Wednesday, February 21, 2007

Isikoff Delivers The New Script

The New Script, shorter version: "We now admit a Baghdad briefer strayed from the script, but what he said was true anyway. And we're anonymous intelligence officials, so you should believe us."

This just out from Newsweek's gallant stenography reporting duo, Michael Isikoff and Mark Hosenball (all bold emphasis is mine):
Feb. 21, 2007 - An anonymous U.S. official, assigned to provide a recent “background” briefing to the news media in Baghdad, strayed from his script and overstated evidence linking Iranian leaders to weapons found in Iraq, according to four U.S. intelligence officials familiar with the matter.

The White House is still trying to recover from the stumble, which happened during a much- anticipated Feb. 11 briefing. U.S. officials had hoped to use the event to ratchet up pressure on the Tehran regime. But instead of focusing public and congressional attention on the role of Iranian government agents in stoking violence in Iraq, the briefing wound up raising new questions about whether the Bush administration is hyping intelligence about Iran in much the same way it did about Saddam Hussein’s regime in Iraq four years ago.

The briefing, which took place at the U.S. Embassy in Baghdad, was billed in advance as the forum in which the Bush administration would finally lay out its most disturbing findings about Iran's role in Iraq. It was originally scheduled to take place before Feb. 11, but was delayed—which increased anticipation about what would be revealed. Three briefers—one described as a “senior defense official,” another as a U.S. military “analyst” and the third as a U.S. military “explosives expert“—were assigned to conduct the session. But their full names and titles were not provided to the attending journalists (an unusual step even for “background” briefings), in order to protect their anonymity. In addition, cameras and tape recorders were banned from the session and no transcript was made, leading administration critics to charge that the White House was afraid to expose its evidence to full public scrutiny.

According to several Washington intelligence officials involved in monitoring fallout from the presentation, the Baghdad briefers were supposed to stick closely to a script and slide show about Iranian weapons shipments into Iraq that had been carefully vetted by the National Security Council in Washington. The slide show's contents also had been approved by U.S. intelligence agencies, including the Office of the Director of National Intelligence and the CIA.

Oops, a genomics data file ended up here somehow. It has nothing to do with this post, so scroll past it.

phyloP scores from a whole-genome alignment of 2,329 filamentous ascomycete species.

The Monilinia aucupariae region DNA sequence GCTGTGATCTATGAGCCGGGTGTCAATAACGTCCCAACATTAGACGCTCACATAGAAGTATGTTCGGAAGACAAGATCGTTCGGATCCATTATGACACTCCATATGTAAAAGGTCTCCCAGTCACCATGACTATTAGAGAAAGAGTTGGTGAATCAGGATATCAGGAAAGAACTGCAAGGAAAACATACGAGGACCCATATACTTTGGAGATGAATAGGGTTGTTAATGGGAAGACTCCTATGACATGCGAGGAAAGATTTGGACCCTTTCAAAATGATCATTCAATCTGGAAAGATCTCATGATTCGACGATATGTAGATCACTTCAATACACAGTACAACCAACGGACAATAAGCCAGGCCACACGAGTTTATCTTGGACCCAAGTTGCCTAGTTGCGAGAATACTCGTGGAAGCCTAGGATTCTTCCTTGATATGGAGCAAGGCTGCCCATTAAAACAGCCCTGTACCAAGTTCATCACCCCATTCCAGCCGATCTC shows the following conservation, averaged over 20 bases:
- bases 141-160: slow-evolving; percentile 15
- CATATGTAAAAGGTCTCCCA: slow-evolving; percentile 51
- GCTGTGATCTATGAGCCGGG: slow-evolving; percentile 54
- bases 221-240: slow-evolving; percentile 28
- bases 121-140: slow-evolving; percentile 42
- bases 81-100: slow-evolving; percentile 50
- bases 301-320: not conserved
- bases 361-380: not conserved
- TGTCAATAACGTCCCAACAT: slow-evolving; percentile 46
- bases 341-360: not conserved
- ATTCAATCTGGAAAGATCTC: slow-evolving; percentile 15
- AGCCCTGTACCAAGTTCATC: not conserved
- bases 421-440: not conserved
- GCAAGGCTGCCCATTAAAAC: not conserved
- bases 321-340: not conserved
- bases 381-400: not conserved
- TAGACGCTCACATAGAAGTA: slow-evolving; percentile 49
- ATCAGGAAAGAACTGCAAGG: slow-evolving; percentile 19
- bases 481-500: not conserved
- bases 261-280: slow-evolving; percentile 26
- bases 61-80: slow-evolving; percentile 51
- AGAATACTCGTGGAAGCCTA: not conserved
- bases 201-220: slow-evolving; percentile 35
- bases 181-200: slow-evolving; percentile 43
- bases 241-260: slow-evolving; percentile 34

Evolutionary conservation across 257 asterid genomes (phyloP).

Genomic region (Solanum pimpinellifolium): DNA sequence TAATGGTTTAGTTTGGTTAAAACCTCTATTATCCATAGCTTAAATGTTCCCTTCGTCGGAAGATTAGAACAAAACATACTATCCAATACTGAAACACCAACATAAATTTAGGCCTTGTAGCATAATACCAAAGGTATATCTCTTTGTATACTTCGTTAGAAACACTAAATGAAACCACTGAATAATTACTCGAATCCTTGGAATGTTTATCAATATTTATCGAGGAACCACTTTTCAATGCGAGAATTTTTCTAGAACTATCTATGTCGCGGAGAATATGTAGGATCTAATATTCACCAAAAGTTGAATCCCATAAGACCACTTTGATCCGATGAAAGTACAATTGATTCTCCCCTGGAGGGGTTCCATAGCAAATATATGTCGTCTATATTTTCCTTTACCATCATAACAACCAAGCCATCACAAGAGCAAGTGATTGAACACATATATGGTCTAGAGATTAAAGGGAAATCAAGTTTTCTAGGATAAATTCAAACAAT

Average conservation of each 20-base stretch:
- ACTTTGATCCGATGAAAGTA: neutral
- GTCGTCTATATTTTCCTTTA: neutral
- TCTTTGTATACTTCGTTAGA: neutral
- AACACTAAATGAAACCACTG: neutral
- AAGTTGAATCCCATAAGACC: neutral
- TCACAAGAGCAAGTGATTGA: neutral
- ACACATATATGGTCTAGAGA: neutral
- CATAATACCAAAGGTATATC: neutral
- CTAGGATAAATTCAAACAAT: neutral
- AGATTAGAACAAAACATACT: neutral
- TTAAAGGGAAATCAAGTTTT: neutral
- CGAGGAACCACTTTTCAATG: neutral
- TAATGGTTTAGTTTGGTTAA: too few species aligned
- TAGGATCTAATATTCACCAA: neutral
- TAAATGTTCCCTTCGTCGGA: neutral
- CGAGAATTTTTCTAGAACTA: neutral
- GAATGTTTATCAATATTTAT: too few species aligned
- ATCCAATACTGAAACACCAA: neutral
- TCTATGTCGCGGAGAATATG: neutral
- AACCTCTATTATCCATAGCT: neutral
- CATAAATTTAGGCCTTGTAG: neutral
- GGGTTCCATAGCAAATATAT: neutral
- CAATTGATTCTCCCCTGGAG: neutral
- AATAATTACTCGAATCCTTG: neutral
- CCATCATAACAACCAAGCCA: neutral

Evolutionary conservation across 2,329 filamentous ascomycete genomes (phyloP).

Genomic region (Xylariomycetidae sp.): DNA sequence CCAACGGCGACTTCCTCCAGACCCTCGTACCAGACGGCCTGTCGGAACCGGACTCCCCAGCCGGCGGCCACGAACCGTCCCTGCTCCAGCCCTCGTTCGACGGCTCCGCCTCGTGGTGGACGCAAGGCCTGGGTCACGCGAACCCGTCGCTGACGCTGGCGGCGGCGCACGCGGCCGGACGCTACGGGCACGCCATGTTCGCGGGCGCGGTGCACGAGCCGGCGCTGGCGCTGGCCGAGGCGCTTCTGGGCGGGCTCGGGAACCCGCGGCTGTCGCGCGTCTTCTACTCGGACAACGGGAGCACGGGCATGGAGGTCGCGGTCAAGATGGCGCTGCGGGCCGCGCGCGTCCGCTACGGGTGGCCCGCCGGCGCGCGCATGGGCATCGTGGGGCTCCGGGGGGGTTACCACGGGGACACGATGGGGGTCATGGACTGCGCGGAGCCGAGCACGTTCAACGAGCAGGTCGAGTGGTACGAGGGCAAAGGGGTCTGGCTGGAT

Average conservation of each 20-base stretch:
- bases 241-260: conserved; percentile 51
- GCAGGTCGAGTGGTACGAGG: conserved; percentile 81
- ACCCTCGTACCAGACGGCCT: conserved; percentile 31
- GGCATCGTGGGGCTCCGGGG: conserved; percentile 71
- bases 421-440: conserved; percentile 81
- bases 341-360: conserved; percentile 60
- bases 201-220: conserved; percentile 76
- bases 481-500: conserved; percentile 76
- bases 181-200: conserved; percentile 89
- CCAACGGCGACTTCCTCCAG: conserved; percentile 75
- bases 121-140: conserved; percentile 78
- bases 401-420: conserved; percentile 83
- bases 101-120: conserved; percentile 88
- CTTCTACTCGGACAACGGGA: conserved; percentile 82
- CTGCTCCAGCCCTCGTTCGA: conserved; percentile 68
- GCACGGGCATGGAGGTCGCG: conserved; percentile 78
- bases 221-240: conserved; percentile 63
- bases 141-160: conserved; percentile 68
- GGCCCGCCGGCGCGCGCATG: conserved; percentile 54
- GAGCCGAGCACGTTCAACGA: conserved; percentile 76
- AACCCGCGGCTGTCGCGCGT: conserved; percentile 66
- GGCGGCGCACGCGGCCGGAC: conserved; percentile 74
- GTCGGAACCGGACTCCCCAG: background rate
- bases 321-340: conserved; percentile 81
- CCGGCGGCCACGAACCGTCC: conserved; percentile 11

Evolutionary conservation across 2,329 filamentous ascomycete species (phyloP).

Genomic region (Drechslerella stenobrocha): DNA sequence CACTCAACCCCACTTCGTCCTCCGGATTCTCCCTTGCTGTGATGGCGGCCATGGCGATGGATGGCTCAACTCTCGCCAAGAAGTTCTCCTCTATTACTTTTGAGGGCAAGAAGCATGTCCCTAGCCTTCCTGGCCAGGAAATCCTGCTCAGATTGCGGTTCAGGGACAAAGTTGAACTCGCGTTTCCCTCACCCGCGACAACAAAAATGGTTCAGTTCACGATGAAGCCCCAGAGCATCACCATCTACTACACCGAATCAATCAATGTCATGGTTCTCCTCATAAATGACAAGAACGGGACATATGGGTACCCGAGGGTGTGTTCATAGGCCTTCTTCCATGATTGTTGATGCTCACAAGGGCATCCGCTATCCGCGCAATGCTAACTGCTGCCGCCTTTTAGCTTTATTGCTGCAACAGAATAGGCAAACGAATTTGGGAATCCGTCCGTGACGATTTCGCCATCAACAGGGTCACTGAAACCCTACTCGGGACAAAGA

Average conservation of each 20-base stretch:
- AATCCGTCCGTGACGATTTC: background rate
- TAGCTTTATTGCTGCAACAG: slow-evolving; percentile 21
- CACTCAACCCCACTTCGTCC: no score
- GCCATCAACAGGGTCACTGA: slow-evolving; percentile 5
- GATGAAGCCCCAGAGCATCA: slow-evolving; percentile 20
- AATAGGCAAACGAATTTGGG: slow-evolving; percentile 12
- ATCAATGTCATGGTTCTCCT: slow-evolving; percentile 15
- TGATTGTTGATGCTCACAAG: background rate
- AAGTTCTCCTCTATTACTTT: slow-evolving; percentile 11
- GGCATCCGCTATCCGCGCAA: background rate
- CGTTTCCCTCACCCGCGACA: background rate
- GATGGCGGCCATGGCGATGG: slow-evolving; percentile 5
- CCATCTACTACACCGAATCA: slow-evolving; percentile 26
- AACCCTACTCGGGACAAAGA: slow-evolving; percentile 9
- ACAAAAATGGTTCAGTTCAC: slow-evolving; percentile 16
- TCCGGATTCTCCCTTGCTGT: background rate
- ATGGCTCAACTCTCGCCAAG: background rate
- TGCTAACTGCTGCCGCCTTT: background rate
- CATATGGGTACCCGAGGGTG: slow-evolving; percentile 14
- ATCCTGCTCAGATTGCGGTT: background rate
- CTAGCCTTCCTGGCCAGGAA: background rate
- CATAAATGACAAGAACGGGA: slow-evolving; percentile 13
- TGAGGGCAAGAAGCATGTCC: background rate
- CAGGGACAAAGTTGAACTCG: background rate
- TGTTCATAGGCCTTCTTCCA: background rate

...At some point during the Baghdad presentation, however, one of the briefers apparently went beyond the text of the slide show. The briefer claimed that senior Iranian government officials had authorized the Quds Force to supply insurgents with weapons designed to kill Americans. If true, it would be powerful evidence that high-level elements of the Iranian regime were directly involved in the targeting of U.S. soldiers—arguably an act of war.

In the absence of an official transcript, the briefer’s precise words are unclear. Most news accounts quoted the briefer as saying that the "highest levels" of the Iranian government had authorized the weapons shipments. The BBC Web site quoted the anonymous U.S. official saying: "We assess that these activities are coming from the senior levels of the Iranian government."

According to the four U.S. intelligence officials (who, like all government sources in this story, would not be named talking about intelligence matters), the BBC account is an accurate reflection of the view of most U.S. intelligence analysts. Based on the way analysts understand the historical and day-to-day relationship between the Iranian government and the Quds Force, U.S. agencies believe that someone at the top of the Iranian government had to know about and probably authorized the Quds Force to ship anti-U.S. weaponry to Shia militias in Iraq.

The U.S. officials said this deduction is based on the U.S. understanding that the Quds Force is tightly controlled by top Iraqi leaders—as is its parent organization, the Islamic Revolutionary Guard Corps, one of Iran's principal internal security forces.